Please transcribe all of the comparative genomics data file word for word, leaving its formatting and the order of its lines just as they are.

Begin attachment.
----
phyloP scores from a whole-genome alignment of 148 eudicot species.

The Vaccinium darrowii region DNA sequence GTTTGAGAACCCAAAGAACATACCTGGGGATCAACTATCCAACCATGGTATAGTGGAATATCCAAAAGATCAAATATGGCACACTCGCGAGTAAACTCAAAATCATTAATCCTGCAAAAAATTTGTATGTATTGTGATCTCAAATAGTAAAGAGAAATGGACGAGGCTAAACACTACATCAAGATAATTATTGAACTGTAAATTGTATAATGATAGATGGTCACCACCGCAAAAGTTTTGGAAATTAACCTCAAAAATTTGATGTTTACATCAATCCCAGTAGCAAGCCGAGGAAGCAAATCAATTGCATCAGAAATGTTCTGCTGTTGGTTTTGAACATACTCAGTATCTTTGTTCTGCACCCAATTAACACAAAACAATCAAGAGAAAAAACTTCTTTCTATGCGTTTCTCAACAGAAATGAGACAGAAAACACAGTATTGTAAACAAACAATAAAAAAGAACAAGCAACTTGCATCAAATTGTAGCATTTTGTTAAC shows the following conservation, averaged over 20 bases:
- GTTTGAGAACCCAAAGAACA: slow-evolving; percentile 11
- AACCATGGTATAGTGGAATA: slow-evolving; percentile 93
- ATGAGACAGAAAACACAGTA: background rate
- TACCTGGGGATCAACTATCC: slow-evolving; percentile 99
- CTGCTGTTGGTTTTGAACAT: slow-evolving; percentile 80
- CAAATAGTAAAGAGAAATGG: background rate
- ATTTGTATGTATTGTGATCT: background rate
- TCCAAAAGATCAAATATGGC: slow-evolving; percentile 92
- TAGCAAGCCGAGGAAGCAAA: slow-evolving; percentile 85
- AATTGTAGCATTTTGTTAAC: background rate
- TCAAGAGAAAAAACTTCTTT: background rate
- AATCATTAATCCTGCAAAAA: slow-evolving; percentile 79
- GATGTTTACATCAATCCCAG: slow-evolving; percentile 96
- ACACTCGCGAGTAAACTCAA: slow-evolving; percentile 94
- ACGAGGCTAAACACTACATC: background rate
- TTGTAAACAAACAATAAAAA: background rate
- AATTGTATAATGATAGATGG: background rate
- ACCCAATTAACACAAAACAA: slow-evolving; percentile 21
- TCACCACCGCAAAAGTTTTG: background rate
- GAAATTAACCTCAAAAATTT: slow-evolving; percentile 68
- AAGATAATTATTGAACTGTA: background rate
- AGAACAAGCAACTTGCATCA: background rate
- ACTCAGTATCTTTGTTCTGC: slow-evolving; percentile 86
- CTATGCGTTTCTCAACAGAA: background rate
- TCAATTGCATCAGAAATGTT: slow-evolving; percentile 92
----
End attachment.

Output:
phyloP scores from a whole-genome alignment of 148 eudicot species.

The Vaccinium darrowii region DNA sequence GTTTGAGAACCCAAAGAACATACCTGGGGATCAACTATCCAACCATGGTATAGTGGAATATCCAAAAGATCAAATATGGCACACTCGCGAGTAAACTCAAAATCATTAATCCTGCAAAAAATTTGTATGTATTGTGATCTCAAATAGTAAAGAGAAATGGACGAGGCTAAACACTACATCAAGATAATTATTGAACTGTAAATTGTATAATGATAGATGGTCACCACCGCAAAAGTTTTGGAAATTAACCTCAAAAATTTGATGTTTACATCAATCCCAGTAGCAAGCCGAGGAAGCAAATCAATTGCATCAGAAATGTTCTGCTGTTGGTTTTGAACATACTCAGTATCTTTGTTCTGCACCCAATTAACACAAAACAATCAAGAGAAAAAACTTCTTTCTATGCGTTTCTCAACAGAAATGAGACAGAAAACACAGTATTGTAAACAAACAATAAAAAAGAACAAGCAACTTGCATCAAATTGTAGCATTTTGTTAAC shows the following conservation, averaged over 20 bases:
- GTTTGAGAACCCAAAGAACA: slow-evolving; percentile 11
- AACCATGGTATAGTGGAATA: slow-evolving; percentile 93
- ATGAGACAGAAAACACAGTA: background rate
- TACCTGGGGATCAACTATCC: slow-evolving; percentile 99
- CTGCTGTTGGTTTTGAACAT: slow-evolving; percentile 80
- CAAATAGTAAAGAGAAATGG: background rate
- ATTTGTATGTATTGTGATCT: background rate
- TCCAAAAGATCAAATATGGC: slow-evolving; percentile 92
- TAGCAAGCCGAGGAAGCAAA: slow-evolving; percentile 85
- AATTGTAGCATTTTGTTAAC: background rate
- TCAAGAGAAAAAACTTCTTT: background rate
- AATCATTAATCCTGCAAAAA: slow-evolving; percentile 79
- GATGTTTACATCAATCCCAG: slow-evolving; percentile 96
- ACACTCGCGAGTAAACTCAA: slow-evolving; percentile 94
- ACGAGGCTAAACACTACATC: background rate
- TTGTAAACAAACAATAAAAA: background rate
- AATTGTATAATGATAGATGG: background rate
- ACCCAATTAACACAAAACAA: slow-evolving; percentile 21
- TCACCACCGCAAAAGTTTTG: background rate
- GAAATTAACCTCAAAAATTT: slow-evolving; percentile 68
- AAGATAATTATTGAACTGTA: background rate
- AGAACAAGCAACTTGCATCA: background rate
- ACTCAGTATCTTTGTTCTGC: slow-evolving; percentile 86
- CTATGCGTTTCTCAACAGAA: background rate
- TCAATTGCATCAGAAATGTT: slow-evolving; percentile 92